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Photo: Johannes Eisele/AFP via Getty Images

The New York Stock Exchange announced late Monday it no longer plans to delist three Chinese companies.

Why it matters: The NYSE said last Thursday it would suspend trading action from Jan. 7 for China Mobile, China Telecom, and China Unicom Hong Kong following a Trump executive order that imposed restrictions on firms the U.S. identified as being affiliated with the Chinese military.

What they're saying: NYSE spokesperson Farrell Kramer declined to comment on what had changed in relation to compliance with the executive order. But Kramer referred Axios to a stock exchange statement saying that "in light of further consultation" it no longer intends to move forward with the delisting action."

  • "At this time, the Issuers will continue to be listed and traded on the NYSE," per the statement.
  • "NYSE Regulation will continue to evaluate the applicability of Executive Order 13959 to these Issuers and their continued listing status."

Of note: The Chinese Ministry of Commerce on Saturday reacted to the NYSE's original announcement by saying it would take "necessary measures" to protect China's companies, per Reuters.

  • "This kind of abuse of national security and state power to suppress Chinese firms does not comply with market rules and violates market logic," the ministry said in a statement.

Background: In November, President Trump signed the executive order prohibiting American firms and individuals from owning shares in any of the 31 Chinese companies previously listed as enabling China's army, effective Jan. 11.

  • The order described the army is a threat to the U.S. and is "increasingly exploiting United States capital" to gain an edge in its military-industrial complex.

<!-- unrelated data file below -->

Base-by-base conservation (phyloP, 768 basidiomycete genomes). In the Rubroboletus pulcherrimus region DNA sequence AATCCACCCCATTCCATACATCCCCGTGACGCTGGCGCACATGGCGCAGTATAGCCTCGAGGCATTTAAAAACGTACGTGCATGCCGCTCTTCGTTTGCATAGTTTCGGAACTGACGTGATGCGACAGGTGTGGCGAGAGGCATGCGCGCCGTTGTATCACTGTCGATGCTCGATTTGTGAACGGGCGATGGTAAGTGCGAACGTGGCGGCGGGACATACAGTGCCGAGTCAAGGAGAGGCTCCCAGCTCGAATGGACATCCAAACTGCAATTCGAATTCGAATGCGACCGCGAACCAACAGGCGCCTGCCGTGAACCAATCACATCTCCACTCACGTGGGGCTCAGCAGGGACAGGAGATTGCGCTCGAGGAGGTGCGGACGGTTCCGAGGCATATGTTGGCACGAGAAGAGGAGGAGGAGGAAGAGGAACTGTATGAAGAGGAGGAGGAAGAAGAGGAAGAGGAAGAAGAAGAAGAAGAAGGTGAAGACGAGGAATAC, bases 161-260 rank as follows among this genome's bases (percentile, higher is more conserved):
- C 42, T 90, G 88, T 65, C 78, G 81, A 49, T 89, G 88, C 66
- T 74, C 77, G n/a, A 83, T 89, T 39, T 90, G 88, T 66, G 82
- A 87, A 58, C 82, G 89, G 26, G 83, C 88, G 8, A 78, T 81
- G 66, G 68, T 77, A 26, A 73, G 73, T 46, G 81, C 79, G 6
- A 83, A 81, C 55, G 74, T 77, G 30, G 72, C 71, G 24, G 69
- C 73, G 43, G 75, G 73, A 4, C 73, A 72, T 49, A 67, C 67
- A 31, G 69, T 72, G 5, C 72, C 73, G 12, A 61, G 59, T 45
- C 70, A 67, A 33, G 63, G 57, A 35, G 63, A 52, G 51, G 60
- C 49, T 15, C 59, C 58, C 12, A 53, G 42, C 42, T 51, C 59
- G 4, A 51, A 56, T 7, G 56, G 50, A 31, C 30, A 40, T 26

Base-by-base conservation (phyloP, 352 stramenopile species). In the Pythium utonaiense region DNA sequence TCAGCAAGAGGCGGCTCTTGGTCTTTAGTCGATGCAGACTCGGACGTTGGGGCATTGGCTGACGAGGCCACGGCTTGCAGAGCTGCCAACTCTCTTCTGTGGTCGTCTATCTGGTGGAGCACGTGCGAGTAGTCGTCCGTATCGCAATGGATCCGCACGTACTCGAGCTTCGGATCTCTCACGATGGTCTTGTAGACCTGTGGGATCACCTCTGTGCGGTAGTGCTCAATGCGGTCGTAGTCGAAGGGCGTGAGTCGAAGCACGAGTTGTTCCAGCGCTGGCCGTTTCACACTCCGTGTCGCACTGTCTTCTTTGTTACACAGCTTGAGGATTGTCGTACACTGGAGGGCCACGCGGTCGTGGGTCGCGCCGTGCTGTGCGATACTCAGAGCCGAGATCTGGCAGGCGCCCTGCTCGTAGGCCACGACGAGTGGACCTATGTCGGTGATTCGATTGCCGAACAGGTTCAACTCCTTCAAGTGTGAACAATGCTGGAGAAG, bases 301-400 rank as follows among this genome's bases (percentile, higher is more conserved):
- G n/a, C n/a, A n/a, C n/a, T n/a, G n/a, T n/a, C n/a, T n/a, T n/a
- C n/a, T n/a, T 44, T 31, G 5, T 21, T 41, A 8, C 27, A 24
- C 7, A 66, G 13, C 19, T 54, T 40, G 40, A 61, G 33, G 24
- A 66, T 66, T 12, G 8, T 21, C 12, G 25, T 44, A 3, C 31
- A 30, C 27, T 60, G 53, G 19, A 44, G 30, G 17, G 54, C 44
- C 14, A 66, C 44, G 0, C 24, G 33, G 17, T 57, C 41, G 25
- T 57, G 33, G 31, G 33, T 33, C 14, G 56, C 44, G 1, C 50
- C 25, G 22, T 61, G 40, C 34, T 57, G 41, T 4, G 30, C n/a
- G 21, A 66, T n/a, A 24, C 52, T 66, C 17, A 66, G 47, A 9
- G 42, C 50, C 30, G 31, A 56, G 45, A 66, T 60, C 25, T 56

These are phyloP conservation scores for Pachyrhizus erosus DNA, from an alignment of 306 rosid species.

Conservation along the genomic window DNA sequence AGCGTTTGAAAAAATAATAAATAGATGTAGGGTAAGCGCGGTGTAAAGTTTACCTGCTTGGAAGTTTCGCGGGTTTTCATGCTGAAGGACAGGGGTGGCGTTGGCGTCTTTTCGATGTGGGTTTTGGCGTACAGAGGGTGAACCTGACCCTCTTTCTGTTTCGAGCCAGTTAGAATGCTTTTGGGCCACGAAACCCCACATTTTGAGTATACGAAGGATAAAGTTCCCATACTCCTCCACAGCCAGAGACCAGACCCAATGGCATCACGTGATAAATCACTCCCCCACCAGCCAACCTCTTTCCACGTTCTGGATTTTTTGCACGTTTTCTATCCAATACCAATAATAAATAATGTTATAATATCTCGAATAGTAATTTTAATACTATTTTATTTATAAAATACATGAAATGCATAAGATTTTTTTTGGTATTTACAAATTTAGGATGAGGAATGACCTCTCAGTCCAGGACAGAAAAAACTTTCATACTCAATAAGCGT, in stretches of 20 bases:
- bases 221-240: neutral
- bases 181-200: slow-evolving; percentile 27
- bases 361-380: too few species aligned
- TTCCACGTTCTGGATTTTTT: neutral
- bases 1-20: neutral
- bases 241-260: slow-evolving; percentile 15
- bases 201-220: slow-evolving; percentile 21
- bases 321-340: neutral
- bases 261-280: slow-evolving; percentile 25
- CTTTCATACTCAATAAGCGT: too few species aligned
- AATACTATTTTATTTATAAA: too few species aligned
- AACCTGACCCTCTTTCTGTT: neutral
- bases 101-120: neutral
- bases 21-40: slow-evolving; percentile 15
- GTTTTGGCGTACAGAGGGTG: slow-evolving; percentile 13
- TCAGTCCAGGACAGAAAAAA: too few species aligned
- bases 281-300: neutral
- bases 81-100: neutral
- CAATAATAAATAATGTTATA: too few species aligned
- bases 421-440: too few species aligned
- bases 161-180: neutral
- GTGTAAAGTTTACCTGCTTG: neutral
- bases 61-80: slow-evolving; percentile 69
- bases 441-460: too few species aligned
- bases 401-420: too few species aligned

Editor's note: This article has been updated with new details throughout.

Go deeper

Jan 26, 2021 - World

Former Google CEO and others call for U.S.-China tech "bifurcation"

Illustration: Aïda Amer/Axios

A new set of proposals by a group of influential D.C. insiders and tech industry practitioners calling for a degree of "bifurcation" in the U.S. and Chinese tech sectors is circulating in the Biden administration. Axios has obtained a copy.

Why it matters: The idea of "decoupling" certain sectors of the U.S. and Chinese economies felt radical three years ago, when Trump's trade war brought the term into common parlance. But now the strategy has growing bipartisan and even industry support.

Kendall Baker, author of Sports
2 mins ago - Sports

European soccer is at war

Liverpool celebrating its 2019 Champions League victory. Photo: Nigel Roddis/Getty Images

Europe's biggest soccer clubs have established The Super League, a new midweek tournament that would compete with — and threaten the very existence of — the Champions League.

Why it matters: This new league, set to start in 2023, "would bring about the most significant restructuring of elite European soccer since the 1950s, and could herald the largest transfer of wealth to a small set of teams in modern sports history," writes NYT's Tariq Panja.

Dion Rabouin, author of Markets
31 mins ago - Economy & Business

2021's expected earnings blowout begins

JPMorgan CEO Jamie Dimon. Photo: Mark Kauzlarich/Bloomberg via Getty Images

First-quarter earnings so far have been very strong, outpacing even the rosy expectations from Wall Street and that's a trend that's expected to continue for all of 2021. S&P 500 companies are on pace for one of the best quarters of positive earnings surprises on record, according to FactSet.

Why it matters: The results show that not only has the earnings recession ended for U.S. companies, but firms are performing better than expected and the economy may be justifying all the hype.